I suspect that when they started calling shows, movies, etc, as gimmicks, these were just confined to private conversations, maybe initially as private jokes. But then, there must have been a good amount of truth in calling shows as just tricks (tricks to earn money?), that it just became a habit among them to interchange the two words, shows and gimmicks, without even a second thought about it. But, with more and more talking as such, soon they longer knew if it was a lingo to be spoken in private or public, and later, unabashed that shows are gimmicks as if that was a matter to be taken for granted.
That is, of course, an speculation on our part; I think nobody is really sure now how things transpired, i.e., on how shows began to called gimmicks. But, with a population such as the Philippines that is easily star stricken, a showbiz lingo would easily spread like wildfire. We have reasons to believe this; I think it was GRP writer Ilda who argued that the Philippines is sinking because it is obviously overloaded with starstruck ignoramuses.
“Wow, okay yan gimmick nyo!”
“Hoy, bro, long time, ha. Ano ba gimmick natin ngayon?”
These are examples of lines that are no longer uncommon in everyday conversations we participate in, or overhear. In fact, the youth has already taken it to the next level. Gimmick, with just two syllables, is still too long a word for them, so they compressed it to just its fist letter. So, gimmick is now simply ‘G’, as in: “Ano ba yan, boring, ‘la ba G tonight?”, which we take to mean: “Isn’t it boring, we don’t have any activity tonight?”, or “… don’t we have anything to do tonight?”
Words are very important memes of a culture, and thus, somehow they could gradually make or break a society. What then is the implication of people calling their activities, their businesses, their careers, their pursuits, as gimmicks? Remember it is a word that delivers a silent secondary message connoting trickery. Here, I am not aware of any research or survey that could answer that question, but if there are any sociology grads or undergrads out there, I believe you have a thesis topic worth pursuing, and you will see in a minute why. So, without any empirical study, we have no choice, but to rely on our commonsense in order to proceed.
Could we advance and say that the use of the word gimmick has an indifferent effect to those who are ethically stable? It may just be a word that makes them feel they belong to an exclusive crowd, and thus, they innocently use it just to be “in”. Could we say there is nothing harmful about that?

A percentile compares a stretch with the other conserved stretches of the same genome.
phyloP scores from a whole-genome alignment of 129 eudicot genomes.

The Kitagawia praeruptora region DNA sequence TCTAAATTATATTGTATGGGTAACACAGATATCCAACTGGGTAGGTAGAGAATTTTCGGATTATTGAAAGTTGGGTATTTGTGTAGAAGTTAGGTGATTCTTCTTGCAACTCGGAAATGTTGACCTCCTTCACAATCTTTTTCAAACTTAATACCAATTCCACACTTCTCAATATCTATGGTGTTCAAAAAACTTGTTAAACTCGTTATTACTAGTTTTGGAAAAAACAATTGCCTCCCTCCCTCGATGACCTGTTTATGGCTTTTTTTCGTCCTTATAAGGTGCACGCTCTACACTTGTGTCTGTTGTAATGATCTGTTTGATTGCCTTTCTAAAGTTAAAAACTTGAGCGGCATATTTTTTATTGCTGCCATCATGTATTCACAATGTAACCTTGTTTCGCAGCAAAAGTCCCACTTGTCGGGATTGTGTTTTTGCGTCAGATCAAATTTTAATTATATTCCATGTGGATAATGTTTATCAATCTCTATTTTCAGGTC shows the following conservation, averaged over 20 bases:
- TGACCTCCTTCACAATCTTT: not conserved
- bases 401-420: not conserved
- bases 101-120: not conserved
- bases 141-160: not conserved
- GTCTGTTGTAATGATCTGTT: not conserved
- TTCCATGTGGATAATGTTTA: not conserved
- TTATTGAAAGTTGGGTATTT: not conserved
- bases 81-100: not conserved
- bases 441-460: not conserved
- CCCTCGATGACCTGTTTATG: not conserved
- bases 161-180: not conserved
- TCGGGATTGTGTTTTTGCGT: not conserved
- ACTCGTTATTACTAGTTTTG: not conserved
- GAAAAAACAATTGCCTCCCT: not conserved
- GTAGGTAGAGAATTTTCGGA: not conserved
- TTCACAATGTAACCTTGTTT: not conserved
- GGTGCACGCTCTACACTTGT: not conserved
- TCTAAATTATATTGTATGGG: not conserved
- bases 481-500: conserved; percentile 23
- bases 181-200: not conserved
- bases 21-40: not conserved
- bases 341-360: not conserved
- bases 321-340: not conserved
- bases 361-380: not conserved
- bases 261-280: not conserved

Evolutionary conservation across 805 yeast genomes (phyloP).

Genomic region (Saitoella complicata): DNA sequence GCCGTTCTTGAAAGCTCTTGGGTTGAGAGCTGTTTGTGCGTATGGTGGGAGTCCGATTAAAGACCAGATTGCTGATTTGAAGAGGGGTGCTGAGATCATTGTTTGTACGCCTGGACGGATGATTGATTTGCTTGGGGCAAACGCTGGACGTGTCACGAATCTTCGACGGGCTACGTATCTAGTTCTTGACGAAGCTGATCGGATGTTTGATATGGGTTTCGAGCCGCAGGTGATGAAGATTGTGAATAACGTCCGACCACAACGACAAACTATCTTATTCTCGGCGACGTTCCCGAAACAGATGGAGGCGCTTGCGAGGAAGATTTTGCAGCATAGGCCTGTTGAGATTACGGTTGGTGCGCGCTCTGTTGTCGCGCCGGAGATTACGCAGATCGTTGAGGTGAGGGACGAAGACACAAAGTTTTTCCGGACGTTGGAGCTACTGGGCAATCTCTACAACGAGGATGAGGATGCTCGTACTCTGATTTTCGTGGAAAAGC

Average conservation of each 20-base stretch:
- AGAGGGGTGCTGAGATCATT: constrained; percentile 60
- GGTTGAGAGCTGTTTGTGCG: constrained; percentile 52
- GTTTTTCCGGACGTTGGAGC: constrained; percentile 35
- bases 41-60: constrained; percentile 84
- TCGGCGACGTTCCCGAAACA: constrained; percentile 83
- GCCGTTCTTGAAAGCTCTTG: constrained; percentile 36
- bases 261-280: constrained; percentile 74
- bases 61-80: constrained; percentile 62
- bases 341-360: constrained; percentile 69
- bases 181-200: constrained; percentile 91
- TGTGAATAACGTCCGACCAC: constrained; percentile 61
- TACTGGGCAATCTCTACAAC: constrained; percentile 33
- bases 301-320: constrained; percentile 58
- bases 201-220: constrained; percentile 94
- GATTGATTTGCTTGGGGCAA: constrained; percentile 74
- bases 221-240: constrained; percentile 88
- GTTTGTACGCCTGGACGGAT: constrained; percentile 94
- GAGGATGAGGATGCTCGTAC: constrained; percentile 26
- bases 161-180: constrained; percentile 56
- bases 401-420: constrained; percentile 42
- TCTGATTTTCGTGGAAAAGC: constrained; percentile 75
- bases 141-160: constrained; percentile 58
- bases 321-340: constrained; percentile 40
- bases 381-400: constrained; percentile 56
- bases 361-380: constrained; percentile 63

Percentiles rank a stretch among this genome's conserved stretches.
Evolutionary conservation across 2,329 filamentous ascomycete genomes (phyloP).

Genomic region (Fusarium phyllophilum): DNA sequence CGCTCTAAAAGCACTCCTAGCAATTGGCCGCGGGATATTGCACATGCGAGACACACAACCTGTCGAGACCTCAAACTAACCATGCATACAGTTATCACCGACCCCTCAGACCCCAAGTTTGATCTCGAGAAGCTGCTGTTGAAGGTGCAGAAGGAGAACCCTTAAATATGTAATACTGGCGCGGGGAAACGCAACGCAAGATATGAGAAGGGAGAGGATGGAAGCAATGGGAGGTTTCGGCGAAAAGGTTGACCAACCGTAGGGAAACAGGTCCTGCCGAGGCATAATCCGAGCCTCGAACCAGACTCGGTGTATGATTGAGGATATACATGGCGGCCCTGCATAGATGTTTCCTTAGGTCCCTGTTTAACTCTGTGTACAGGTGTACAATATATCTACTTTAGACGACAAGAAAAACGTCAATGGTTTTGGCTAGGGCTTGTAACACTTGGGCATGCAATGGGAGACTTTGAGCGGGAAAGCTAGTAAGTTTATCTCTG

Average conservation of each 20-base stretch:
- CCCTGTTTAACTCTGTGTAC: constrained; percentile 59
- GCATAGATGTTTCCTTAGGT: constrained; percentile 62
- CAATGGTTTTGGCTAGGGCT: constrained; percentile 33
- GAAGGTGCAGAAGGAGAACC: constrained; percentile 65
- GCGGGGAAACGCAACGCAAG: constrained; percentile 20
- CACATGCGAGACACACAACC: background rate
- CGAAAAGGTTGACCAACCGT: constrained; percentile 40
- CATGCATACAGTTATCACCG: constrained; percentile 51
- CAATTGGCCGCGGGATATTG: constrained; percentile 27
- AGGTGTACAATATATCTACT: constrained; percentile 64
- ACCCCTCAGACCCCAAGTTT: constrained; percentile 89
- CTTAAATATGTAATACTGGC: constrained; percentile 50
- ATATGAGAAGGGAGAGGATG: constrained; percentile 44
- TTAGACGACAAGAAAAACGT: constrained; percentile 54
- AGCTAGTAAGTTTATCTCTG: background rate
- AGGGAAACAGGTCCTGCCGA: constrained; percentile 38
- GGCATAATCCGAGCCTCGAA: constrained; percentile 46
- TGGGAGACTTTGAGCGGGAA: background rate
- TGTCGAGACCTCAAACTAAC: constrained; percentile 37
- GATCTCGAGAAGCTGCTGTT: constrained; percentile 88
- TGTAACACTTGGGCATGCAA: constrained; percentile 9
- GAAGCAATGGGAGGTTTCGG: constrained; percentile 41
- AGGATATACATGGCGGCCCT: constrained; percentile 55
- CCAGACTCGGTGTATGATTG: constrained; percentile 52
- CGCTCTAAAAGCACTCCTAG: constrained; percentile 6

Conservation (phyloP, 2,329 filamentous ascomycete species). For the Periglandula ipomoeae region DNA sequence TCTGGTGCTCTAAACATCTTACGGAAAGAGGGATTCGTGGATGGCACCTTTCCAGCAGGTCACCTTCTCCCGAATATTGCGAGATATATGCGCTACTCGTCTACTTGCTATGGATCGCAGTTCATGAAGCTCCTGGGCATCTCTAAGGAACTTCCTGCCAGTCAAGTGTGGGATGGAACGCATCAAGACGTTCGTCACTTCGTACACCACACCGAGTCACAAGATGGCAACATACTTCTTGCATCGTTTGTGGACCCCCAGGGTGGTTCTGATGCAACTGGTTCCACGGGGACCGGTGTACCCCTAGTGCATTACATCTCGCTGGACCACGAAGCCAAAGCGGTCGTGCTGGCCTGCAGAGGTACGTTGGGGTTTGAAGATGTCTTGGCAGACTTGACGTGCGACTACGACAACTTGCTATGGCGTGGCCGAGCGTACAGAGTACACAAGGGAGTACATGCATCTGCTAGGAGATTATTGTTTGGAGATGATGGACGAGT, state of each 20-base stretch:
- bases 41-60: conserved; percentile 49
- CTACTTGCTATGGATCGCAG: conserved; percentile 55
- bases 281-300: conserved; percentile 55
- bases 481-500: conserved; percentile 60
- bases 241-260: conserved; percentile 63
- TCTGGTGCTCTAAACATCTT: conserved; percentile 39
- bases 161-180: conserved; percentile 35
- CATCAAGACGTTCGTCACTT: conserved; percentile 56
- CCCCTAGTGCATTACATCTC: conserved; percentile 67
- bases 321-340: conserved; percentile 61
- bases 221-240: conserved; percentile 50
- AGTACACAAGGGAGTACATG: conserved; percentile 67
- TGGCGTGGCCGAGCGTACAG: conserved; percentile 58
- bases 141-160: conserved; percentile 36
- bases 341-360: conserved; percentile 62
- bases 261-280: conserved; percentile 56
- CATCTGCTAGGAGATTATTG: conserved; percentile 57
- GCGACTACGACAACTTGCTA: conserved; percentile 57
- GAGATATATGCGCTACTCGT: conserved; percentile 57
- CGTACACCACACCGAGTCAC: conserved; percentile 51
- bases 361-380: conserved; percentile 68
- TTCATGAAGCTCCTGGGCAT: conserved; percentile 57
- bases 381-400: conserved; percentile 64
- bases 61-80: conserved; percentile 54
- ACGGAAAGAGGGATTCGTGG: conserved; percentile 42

So, is there a group being harmed by the word? Could that be a group of those who are in the borderline ethically to those who may be of criminal mind? Day in and day out, this cluster of people see on TV, or movies, personalities, a good number of whom are just good-looking, but couldn’t act nor sing, and yet are on TV, or movies, making a mint. And then, some of these stars start talking: “OK ba gimmick namin? Salamat sa suporta nyo, ha!!!” It just looks like easy money. What do you think goes through the mind of these people who are ethically challenged? Would it fortify their worldview that living is about scamming, even if they haven’t scam anybody yet, about conning people, even if they haven’t yet? Prior to an evil act is an evil thought first.
Are we making a mountain out of molehill as we look at a word as gimmick, that could be misunderstood consciously, or subconsciously? Let us not even talk of big crimes, for those obviously could not just have been brought about by watching TV, although even that, we are not sure. But, petty crimes could be caused by seemingly superficial thoughts and needs, could they? Apart from poverty, do we have grounds to suspect that TV could be a major contributing factor because they talked of TV shows as being gimmicks? Then, outside of TV, they meet real people who call their businesses and careers as gimmicks too. So how should those who are ethically challenged react to the word gimmick?